Personal Privacy in an Information Society. The Common Law


The final constraint upon record-keeping practices in the insurance industry is provided by the common law actions of defamation and privacy. Defamation provides liability for damage to reputation caused by the publication of untrue information about an individual. The tort of invasion of privacy provides liability under certain circumstances for, among other things, public airing of private information about an individual. Insurance institutions and support organizations may be able to raise a qualified privilege in defense of such actions.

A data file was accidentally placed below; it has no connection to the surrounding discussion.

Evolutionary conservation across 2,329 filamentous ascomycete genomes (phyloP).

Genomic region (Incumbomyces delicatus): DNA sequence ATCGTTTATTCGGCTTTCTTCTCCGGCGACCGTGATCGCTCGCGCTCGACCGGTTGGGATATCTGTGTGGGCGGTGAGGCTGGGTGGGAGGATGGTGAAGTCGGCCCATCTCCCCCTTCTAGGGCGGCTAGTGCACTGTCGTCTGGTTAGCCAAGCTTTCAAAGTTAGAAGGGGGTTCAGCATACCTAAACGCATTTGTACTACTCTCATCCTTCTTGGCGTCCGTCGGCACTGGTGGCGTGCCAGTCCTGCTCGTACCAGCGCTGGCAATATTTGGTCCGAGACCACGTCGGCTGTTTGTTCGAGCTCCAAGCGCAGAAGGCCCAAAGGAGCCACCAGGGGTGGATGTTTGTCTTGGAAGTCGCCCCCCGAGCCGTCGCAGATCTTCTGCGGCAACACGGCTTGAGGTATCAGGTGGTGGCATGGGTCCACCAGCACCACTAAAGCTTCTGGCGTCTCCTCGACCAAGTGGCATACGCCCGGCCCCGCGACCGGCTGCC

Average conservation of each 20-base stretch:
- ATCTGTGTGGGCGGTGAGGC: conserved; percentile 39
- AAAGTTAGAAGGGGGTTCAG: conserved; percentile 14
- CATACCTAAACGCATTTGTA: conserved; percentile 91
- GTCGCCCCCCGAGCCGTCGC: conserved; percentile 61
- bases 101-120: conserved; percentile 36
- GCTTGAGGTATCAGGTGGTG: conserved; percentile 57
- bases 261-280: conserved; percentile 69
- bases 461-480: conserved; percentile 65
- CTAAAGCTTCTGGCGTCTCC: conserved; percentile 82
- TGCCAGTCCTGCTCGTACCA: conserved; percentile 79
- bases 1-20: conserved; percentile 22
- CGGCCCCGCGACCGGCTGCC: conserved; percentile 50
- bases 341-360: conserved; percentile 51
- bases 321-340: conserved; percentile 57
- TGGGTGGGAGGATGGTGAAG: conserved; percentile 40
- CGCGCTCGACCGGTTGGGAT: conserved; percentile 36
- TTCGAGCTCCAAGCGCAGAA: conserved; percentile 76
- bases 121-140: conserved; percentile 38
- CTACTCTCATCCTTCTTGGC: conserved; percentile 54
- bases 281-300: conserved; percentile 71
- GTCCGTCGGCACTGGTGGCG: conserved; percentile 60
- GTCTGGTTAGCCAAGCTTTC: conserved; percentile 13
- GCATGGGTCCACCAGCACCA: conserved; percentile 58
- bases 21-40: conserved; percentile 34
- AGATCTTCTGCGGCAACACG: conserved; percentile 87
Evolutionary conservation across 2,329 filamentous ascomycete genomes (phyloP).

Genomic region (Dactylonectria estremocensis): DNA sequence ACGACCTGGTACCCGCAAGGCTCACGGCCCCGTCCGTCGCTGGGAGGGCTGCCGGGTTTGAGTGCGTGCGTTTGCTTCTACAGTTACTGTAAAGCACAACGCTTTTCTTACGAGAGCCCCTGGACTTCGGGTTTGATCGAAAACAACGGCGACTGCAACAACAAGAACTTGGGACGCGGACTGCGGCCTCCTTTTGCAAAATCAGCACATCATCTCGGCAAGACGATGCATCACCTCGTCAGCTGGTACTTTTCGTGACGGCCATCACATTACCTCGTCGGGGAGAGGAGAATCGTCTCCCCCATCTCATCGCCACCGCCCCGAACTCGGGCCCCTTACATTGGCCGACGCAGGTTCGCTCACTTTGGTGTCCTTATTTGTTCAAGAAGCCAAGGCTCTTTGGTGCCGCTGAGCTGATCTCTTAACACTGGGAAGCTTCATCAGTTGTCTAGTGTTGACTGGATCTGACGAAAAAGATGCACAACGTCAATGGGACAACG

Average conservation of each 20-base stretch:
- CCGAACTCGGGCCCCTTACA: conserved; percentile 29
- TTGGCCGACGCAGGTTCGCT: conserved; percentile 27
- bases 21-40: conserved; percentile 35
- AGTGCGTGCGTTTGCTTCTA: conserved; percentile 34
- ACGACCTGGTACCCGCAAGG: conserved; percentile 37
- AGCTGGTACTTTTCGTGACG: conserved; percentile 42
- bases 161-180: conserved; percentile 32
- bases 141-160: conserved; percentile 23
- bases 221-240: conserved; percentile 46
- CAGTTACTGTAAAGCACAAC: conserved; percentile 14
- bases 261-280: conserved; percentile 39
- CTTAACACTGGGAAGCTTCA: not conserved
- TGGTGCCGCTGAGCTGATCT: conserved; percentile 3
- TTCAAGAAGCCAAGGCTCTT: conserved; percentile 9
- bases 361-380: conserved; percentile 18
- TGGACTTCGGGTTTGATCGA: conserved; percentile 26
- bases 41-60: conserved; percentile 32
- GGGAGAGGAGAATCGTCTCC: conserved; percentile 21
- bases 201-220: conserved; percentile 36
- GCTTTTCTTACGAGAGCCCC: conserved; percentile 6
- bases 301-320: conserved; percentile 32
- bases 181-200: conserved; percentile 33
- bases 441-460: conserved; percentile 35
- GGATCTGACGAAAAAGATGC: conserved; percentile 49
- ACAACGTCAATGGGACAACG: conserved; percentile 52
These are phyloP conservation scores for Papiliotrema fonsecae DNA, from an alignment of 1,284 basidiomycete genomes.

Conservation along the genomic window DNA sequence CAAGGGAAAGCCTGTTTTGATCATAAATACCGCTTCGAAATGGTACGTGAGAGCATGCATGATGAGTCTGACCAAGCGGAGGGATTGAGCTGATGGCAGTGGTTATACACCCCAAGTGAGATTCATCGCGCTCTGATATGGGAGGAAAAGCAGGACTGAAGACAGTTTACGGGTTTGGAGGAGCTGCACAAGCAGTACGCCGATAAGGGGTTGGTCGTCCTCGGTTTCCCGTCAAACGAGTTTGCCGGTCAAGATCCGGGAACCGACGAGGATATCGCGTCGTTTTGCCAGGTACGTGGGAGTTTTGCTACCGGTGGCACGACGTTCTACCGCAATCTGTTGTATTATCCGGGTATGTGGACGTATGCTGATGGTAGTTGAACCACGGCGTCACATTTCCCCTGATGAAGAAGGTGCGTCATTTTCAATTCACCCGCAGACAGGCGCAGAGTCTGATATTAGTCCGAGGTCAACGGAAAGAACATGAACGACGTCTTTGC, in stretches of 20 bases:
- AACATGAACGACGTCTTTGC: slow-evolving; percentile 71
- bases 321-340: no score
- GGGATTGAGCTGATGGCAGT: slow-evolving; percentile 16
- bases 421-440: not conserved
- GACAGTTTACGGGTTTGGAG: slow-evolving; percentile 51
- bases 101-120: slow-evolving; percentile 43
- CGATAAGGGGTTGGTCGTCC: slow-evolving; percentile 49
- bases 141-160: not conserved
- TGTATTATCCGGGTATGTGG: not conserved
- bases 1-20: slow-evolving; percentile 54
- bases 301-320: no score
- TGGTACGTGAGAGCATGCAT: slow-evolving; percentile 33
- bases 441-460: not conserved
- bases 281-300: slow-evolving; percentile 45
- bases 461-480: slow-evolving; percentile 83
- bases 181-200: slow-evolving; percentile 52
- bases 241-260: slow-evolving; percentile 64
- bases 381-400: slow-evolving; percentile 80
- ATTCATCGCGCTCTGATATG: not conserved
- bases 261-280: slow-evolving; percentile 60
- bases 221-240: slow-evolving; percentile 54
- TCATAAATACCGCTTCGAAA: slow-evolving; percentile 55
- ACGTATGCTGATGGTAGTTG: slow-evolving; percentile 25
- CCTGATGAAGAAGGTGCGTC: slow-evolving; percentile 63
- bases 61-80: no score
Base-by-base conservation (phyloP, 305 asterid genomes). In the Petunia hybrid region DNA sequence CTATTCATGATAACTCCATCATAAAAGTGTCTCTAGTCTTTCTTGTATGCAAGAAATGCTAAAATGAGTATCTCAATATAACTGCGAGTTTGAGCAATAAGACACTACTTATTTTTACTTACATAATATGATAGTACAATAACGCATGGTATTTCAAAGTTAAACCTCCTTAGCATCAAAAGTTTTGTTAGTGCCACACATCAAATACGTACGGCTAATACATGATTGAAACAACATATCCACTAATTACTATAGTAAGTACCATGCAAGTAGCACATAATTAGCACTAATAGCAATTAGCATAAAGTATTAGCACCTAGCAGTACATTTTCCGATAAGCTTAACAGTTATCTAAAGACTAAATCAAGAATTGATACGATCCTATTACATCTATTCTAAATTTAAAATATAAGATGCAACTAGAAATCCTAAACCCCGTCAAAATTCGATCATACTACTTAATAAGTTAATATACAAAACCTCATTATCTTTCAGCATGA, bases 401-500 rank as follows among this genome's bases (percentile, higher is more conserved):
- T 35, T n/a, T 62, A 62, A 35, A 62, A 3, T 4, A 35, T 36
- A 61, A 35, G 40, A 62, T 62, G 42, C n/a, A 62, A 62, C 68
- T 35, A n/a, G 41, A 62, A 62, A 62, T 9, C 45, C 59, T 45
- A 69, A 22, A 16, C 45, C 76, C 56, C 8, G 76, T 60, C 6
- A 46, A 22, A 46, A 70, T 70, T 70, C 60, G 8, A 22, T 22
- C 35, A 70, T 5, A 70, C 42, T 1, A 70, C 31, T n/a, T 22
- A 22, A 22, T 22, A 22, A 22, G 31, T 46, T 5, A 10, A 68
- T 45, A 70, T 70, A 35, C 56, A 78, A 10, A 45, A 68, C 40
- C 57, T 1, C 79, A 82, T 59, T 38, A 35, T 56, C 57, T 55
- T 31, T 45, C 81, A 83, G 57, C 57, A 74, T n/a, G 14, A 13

In recognition of the need for a free flow of information in commercial transactions, most States have recognized a qualified business privilege which provides a defense for otherwise defamatory statements when made to the proper parties, in a proper manner, and for a valid business purpose, except if the statement is false and made with malicious intent to injure the individual to whom it refers. Similarly, there is a qualified privilege for invasion of privacy actions. These limits on common law actions enable insurance institutions and support organizations to exchange information for legitimate purposes relatively free of legal restraints. As noted earlier, however, the privilege is available only when information is disclosed to someone deemed to have an interest in it. It is for this reason that insurance institutions and their support organizations are careful to guard against the disclosure of information to anyone outside of the industry.